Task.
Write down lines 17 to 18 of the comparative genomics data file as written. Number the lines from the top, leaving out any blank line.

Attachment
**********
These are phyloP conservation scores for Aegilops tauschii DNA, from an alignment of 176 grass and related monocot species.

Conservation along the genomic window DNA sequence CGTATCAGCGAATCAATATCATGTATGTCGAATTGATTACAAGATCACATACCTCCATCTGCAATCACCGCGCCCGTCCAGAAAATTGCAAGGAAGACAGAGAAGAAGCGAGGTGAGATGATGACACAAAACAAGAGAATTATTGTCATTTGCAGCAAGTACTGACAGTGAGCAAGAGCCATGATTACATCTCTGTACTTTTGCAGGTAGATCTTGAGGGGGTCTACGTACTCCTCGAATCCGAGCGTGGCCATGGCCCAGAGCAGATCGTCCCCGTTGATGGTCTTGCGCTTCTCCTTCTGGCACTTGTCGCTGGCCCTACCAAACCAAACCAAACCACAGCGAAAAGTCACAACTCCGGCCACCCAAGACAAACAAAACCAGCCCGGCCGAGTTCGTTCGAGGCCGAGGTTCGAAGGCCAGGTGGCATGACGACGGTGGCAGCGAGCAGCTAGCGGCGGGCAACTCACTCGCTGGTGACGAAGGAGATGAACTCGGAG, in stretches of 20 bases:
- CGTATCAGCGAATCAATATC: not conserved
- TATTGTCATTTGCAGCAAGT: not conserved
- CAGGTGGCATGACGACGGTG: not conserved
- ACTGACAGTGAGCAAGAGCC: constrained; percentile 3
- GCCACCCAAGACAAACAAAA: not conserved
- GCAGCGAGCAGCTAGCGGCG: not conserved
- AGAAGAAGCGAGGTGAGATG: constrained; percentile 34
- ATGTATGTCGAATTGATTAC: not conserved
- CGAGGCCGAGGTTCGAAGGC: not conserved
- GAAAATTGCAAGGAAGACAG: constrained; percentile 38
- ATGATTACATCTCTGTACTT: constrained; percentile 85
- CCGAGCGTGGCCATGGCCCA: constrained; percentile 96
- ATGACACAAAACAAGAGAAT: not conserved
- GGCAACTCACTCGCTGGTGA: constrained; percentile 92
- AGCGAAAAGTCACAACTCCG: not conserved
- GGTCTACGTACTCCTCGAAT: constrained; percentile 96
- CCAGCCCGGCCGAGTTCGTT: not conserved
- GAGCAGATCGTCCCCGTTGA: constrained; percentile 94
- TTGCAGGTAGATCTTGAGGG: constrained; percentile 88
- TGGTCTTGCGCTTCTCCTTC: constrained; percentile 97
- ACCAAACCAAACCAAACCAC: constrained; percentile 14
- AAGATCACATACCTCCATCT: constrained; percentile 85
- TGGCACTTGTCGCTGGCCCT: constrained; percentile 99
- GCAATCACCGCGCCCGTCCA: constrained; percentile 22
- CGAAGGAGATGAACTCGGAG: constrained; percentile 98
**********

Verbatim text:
- AGCGAAAAGTCACAACTCCG: not conserved
- GGTCTACGTACTCCTCGAAT: constrained; percentile 96